It rather depends upon what you mean by "waste" (I think we all know what algae is
). If you really are meaning fish waste, only bacteria and snails will consume that. If you mean uneaten food, some fish might pick bits of it, but not reliably. Here again, snails are your friend; reducing the amount fed to eliminate it is advisable. The fish waste should be allowed to settle into the substrate where bacteria can convert it to organics and nutrients for the plants.
There are fish that eat specific types of algae; several (otos, some but not all plecos, Farlowella) will eat diatoms (brown) that usually only appears in new tanks during the first copuple of months, and these also eat common green. Brush algae will be eaten by the true Siamese Algae Eater, but they get large (6+ inches) and are not appropriate for a 29g tank. Some regular fish like mollies will nibble on algae, and rift lake cichlids do (the mbuna grazers). My pencilfish Nanostomus beckfordi frequently pick off green algae from plant leaves. But not to excess.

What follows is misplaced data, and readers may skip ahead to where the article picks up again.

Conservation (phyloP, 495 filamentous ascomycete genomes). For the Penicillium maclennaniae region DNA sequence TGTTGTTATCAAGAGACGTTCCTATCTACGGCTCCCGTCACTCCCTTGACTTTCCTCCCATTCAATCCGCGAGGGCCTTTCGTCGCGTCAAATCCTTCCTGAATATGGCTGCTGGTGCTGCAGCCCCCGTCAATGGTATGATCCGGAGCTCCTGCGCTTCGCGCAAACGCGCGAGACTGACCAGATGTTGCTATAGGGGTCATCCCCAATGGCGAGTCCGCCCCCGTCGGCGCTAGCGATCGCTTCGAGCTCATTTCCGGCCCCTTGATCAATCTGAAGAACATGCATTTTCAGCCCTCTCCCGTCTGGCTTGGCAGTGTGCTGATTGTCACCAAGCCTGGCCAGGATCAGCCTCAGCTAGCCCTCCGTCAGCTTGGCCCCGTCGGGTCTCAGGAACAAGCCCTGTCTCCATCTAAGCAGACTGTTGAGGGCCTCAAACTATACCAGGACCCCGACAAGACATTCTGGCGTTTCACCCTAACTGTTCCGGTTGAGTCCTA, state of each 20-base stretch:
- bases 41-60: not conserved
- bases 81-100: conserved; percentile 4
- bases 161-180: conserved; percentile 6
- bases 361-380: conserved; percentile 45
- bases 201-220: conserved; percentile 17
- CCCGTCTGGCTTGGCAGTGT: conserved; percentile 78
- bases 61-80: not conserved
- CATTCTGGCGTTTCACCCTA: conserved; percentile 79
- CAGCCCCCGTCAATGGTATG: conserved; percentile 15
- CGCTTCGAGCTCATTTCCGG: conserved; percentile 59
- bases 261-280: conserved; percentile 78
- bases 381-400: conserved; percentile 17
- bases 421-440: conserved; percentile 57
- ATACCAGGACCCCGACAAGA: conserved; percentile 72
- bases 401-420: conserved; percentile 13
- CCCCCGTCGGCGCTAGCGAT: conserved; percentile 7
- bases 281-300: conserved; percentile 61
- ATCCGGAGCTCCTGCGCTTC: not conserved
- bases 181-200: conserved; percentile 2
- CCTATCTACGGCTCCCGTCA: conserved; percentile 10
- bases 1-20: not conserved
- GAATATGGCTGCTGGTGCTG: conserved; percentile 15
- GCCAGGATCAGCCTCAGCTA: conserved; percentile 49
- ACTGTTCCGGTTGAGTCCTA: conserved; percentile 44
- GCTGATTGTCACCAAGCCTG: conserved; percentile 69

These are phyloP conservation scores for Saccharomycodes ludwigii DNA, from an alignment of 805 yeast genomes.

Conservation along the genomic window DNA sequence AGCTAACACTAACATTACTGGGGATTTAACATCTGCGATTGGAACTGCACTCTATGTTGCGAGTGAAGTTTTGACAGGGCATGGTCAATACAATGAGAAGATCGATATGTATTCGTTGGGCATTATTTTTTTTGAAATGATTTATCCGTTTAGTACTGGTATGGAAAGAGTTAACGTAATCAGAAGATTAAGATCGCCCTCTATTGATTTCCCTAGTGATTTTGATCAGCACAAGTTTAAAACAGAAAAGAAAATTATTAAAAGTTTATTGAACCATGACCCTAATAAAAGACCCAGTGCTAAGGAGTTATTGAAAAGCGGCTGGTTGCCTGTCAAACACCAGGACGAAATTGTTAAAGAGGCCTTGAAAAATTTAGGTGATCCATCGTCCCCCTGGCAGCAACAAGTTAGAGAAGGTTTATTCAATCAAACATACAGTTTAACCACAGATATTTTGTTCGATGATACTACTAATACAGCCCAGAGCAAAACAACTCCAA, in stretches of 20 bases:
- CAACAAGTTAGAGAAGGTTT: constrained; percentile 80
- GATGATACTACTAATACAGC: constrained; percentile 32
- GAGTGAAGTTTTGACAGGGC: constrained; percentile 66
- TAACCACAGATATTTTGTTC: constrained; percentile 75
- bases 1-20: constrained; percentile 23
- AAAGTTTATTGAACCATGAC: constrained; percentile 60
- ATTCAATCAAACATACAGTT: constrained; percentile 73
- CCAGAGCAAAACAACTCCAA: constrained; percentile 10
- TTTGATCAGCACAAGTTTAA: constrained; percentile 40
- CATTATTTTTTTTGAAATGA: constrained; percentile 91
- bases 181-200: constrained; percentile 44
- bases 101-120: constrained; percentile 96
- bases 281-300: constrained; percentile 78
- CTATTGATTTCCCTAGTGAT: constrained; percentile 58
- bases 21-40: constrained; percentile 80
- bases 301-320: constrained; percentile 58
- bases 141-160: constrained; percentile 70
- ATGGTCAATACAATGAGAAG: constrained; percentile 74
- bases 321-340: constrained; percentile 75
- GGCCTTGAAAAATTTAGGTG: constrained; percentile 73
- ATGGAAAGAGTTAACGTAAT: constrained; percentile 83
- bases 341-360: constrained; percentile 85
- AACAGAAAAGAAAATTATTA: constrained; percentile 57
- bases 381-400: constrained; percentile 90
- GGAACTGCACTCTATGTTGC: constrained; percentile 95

I'm not a fan of having algae-eating fish solely for that purpose. First, they frequently do a limited job (too specific as noted above) and they add to the bioload themselves; if it is a fish you really like and want as a fish in its own right and it happens to eat certain algae, that's different. Like my Farlowella that are to me fascinating fish, and they are ravenous algae eaters but only the common algae, but they keep the plants spotless. I have a trio because I really like the fish; their algae eating is a bonus. Keeping the light duration minimal (sufficient for the plants in balance with the available nutrients) will usually keep algae from being troublesome.